High Praise

“After Boyardo, Ariosto took up the same story, but in a far more exalted strain of poetry, and gave a complete ending to the unfinished invention of his predecessor, interspersing every part of his narrative with strong and masterly pictures of the passions and habits of mankind, in so much, that the Furioso may be considered as an assemblage of all that actuates the human mind, love, hatred, jealousy, avarice, anger, and ambition, in their natural colours, with an infinity of examples of the punishments attendant upon vice.”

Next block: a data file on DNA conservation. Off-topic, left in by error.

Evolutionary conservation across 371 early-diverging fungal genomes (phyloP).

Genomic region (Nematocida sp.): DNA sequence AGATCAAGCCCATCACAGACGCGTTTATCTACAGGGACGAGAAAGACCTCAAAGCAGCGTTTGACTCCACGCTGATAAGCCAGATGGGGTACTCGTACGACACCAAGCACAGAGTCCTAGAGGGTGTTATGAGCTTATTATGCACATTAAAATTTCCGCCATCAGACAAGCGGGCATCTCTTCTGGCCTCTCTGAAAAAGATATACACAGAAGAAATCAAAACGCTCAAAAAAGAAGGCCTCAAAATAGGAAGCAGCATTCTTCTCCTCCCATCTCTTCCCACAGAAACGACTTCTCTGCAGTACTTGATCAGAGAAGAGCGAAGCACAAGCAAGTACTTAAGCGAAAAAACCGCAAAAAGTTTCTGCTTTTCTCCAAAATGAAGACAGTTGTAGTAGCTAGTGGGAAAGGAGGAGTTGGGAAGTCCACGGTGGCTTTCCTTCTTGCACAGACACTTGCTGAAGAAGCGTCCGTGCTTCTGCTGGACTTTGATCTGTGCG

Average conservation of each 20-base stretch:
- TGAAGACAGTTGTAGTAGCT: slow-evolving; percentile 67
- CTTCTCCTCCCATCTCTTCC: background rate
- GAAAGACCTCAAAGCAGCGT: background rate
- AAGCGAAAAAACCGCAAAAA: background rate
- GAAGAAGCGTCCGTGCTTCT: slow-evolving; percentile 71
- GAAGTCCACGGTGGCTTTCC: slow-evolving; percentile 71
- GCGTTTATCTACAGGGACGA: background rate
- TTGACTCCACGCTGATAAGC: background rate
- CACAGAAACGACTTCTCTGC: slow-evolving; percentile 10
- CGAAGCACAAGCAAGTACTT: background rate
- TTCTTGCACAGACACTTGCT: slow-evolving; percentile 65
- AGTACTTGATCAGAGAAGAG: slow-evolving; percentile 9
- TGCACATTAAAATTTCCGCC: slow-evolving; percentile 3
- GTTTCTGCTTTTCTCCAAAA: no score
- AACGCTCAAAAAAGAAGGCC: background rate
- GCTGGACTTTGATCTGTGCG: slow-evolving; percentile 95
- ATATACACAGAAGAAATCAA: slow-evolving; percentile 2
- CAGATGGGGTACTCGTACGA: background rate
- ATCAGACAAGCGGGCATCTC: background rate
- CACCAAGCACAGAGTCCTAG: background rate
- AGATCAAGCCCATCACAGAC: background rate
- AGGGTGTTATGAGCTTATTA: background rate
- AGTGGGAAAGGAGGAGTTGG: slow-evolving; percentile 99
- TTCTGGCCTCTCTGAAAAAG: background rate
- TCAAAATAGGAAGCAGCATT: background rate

From Hoole’s 1785 translation of Orlando Furioso, citing an Italian critic Gravina.

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